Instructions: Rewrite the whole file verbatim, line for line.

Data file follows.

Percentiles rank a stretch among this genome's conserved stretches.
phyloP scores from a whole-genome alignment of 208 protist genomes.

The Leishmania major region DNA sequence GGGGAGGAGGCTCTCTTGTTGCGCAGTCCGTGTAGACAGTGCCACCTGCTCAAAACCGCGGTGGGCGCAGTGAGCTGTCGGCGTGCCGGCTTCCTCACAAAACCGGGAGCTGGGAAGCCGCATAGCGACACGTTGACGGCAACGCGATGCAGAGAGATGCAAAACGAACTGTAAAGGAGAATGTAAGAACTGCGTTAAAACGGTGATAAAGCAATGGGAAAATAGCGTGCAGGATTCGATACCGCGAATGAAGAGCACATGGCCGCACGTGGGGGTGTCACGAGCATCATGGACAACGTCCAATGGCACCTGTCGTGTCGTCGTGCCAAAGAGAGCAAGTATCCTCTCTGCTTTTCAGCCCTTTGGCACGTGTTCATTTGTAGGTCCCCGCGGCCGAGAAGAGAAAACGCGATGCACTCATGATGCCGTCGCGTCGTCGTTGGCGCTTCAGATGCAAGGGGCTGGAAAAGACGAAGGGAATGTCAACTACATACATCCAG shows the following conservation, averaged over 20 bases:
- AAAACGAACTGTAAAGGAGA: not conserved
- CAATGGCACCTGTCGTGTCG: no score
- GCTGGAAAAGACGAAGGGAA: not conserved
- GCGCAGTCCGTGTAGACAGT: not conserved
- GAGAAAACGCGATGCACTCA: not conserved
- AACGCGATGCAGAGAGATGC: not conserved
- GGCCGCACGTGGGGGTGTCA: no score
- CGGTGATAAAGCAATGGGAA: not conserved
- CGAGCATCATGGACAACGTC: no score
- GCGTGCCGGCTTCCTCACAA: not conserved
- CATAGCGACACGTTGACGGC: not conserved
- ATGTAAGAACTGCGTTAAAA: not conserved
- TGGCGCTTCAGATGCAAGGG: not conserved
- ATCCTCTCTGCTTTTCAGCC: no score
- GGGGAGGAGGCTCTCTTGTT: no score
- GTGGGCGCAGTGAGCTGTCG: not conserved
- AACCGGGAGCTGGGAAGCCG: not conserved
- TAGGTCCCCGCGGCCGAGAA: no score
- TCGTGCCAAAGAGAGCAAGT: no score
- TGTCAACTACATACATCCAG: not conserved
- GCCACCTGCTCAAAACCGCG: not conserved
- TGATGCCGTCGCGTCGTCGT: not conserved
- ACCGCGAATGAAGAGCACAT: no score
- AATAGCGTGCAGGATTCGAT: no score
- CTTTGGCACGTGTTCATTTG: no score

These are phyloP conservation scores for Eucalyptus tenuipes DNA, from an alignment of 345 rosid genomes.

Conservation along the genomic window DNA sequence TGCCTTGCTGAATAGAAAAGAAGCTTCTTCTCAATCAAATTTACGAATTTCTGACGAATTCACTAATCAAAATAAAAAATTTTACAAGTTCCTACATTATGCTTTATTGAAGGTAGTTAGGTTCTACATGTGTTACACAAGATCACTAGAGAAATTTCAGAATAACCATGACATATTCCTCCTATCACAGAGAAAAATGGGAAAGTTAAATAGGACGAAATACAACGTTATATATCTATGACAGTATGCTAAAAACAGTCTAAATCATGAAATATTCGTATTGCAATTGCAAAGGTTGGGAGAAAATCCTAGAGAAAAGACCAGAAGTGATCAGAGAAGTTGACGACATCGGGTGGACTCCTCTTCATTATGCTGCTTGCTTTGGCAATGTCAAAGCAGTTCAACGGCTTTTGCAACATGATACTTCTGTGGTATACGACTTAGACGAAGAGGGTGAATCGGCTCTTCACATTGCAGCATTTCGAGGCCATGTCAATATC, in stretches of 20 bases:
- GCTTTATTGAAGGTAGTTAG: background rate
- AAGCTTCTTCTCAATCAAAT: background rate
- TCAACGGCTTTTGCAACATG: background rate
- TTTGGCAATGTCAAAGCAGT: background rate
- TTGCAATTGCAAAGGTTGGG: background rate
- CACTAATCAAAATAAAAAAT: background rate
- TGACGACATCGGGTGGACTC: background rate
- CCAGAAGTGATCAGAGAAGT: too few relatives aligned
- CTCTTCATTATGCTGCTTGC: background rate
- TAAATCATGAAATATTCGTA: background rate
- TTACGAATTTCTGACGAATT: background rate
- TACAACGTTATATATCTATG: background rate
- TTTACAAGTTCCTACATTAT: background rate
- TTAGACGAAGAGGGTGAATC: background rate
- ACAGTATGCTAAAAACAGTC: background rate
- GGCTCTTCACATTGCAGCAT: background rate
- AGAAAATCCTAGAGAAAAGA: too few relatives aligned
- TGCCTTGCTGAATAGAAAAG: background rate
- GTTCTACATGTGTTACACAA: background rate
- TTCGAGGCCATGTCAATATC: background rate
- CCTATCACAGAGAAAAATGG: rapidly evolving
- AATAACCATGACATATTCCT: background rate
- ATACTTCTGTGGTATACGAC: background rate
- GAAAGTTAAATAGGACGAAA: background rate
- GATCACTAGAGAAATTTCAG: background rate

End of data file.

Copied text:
Percentiles rank a stretch among this genome's conserved stretches.
phyloP scores from a whole-genome alignment of 208 protist genomes.

The Leishmania major region DNA sequence GGGGAGGAGGCTCTCTTGTTGCGCAGTCCGTGTAGACAGTGCCACCTGCTCAAAACCGCGGTGGGCGCAGTGAGCTGTCGGCGTGCCGGCTTCCTCACAAAACCGGGAGCTGGGAAGCCGCATAGCGACACGTTGACGGCAACGCGATGCAGAGAGATGCAAAACGAACTGTAAAGGAGAATGTAAGAACTGCGTTAAAACGGTGATAAAGCAATGGGAAAATAGCGTGCAGGATTCGATACCGCGAATGAAGAGCACATGGCCGCACGTGGGGGTGTCACGAGCATCATGGACAACGTCCAATGGCACCTGTCGTGTCGTCGTGCCAAAGAGAGCAAGTATCCTCTCTGCTTTTCAGCCCTTTGGCACGTGTTCATTTGTAGGTCCCCGCGGCCGAGAAGAGAAAACGCGATGCACTCATGATGCCGTCGCGTCGTCGTTGGCGCTTCAGATGCAAGGGGCTGGAAAAGACGAAGGGAATGTCAACTACATACATCCAG shows the following conservation, averaged over 20 bases:
- AAAACGAACTGTAAAGGAGA: not conserved
- CAATGGCACCTGTCGTGTCG: no score
- GCTGGAAAAGACGAAGGGAA: not conserved
- GCGCAGTCCGTGTAGACAGT: not conserved
- GAGAAAACGCGATGCACTCA: not conserved
- AACGCGATGCAGAGAGATGC: not conserved
- GGCCGCACGTGGGGGTGTCA: no score
- CGGTGATAAAGCAATGGGAA: not conserved
- CGAGCATCATGGACAACGTC: no score
- GCGTGCCGGCTTCCTCACAA: not conserved
- CATAGCGACACGTTGACGGC: not conserved
- ATGTAAGAACTGCGTTAAAA: not conserved
- TGGCGCTTCAGATGCAAGGG: not conserved
- ATCCTCTCTGCTTTTCAGCC: no score
- GGGGAGGAGGCTCTCTTGTT: no score
- GTGGGCGCAGTGAGCTGTCG: not conserved
- AACCGGGAGCTGGGAAGCCG: not conserved
- TAGGTCCCCGCGGCCGAGAA: no score
- TCGTGCCAAAGAGAGCAAGT: no score
- TGTCAACTACATACATCCAG: not conserved
- GCCACCTGCTCAAAACCGCG: not conserved
- TGATGCCGTCGCGTCGTCGT: not conserved
- ACCGCGAATGAAGAGCACAT: no score
- AATAGCGTGCAGGATTCGAT: no score
- CTTTGGCACGTGTTCATTTG: no score

These are phyloP conservation scores for Eucalyptus tenuipes DNA, from an alignment of 345 rosid genomes.

Conservation along the genomic window DNA sequence TGCCTTGCTGAATAGAAAAGAAGCTTCTTCTCAATCAAATTTACGAATTTCTGACGAATTCACTAATCAAAATAAAAAATTTTACAAGTTCCTACATTATGCTTTATTGAAGGTAGTTAGGTTCTACATGTGTTACACAAGATCACTAGAGAAATTTCAGAATAACCATGACATATTCCTCCTATCACAGAGAAAAATGGGAAAGTTAAATAGGACGAAATACAACGTTATATATCTATGACAGTATGCTAAAAACAGTCTAAATCATGAAATATTCGTATTGCAATTGCAAAGGTTGGGAGAAAATCCTAGAGAAAAGACCAGAAGTGATCAGAGAAGTTGACGACATCGGGTGGACTCCTCTTCATTATGCTGCTTGCTTTGGCAATGTCAAAGCAGTTCAACGGCTTTTGCAACATGATACTTCTGTGGTATACGACTTAGACGAAGAGGGTGAATCGGCTCTTCACATTGCAGCATTTCGAGGCCATGTCAATATC, in stretches of 20 bases:
- GCTTTATTGAAGGTAGTTAG: background rate
- AAGCTTCTTCTCAATCAAAT: background rate
- TCAACGGCTTTTGCAACATG: background rate
- TTTGGCAATGTCAAAGCAGT: background rate
- TTGCAATTGCAAAGGTTGGG: background rate
- CACTAATCAAAATAAAAAAT: background rate
- TGACGACATCGGGTGGACTC: background rate
- CCAGAAGTGATCAGAGAAGT: too few relatives aligned
- CTCTTCATTATGCTGCTTGC: background rate
- TAAATCATGAAATATTCGTA: background rate
- TTACGAATTTCTGACGAATT: background rate
- TACAACGTTATATATCTATG: background rate
- TTTACAAGTTCCTACATTAT: background rate
- TTAGACGAAGAGGGTGAATC: background rate
- ACAGTATGCTAAAAACAGTC: background rate
- GGCTCTTCACATTGCAGCAT: background rate
- AGAAAATCCTAGAGAAAAGA: too few relatives aligned
- TGCCTTGCTGAATAGAAAAG: background rate
- GTTCTACATGTGTTACACAA: background rate
- TTCGAGGCCATGTCAATATC: background rate
- CCTATCACAGAGAAAAATGG: rapidly evolving
- AATAACCATGACATATTCCT: background rate
- ATACTTCTGTGGTATACGAC: background rate
- GAAAGTTAAATAGGACGAAA: background rate
- GATCACTAGAGAAATTTCAG: background rate